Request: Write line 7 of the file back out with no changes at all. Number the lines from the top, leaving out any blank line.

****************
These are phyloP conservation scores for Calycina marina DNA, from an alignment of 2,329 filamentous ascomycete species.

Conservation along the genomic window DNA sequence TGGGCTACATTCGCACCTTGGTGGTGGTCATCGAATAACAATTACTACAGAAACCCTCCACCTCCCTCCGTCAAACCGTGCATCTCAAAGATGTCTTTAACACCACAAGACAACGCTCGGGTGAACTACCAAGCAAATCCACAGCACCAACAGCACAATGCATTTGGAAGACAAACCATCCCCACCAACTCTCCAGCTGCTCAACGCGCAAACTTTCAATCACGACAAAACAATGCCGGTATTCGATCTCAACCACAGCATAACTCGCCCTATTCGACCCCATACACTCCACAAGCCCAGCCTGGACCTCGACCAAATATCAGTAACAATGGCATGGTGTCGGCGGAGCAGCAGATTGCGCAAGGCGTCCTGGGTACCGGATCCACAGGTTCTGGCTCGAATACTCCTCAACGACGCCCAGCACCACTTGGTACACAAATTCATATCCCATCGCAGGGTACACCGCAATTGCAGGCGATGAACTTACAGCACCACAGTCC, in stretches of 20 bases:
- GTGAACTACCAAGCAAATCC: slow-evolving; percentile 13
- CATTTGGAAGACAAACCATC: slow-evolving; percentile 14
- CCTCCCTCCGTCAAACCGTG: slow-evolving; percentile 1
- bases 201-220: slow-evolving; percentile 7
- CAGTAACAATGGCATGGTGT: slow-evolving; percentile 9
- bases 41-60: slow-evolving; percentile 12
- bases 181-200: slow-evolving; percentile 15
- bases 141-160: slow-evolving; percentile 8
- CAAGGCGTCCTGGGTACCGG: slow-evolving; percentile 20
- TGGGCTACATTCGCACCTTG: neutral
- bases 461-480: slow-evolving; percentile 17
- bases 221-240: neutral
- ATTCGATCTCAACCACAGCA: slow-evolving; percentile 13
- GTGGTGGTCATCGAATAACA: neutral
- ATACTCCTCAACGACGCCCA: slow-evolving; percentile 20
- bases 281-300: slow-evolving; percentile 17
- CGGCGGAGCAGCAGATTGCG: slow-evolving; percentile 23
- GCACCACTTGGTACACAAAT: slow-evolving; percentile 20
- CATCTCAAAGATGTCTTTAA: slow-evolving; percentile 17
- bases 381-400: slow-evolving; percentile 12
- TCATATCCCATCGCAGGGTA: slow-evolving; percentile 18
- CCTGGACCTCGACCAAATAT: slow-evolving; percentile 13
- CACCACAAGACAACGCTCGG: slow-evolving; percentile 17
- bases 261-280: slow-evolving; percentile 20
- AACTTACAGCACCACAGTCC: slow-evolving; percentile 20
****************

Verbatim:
- CAGTAACAATGGCATGGTGT: slow-evolving; percentile 9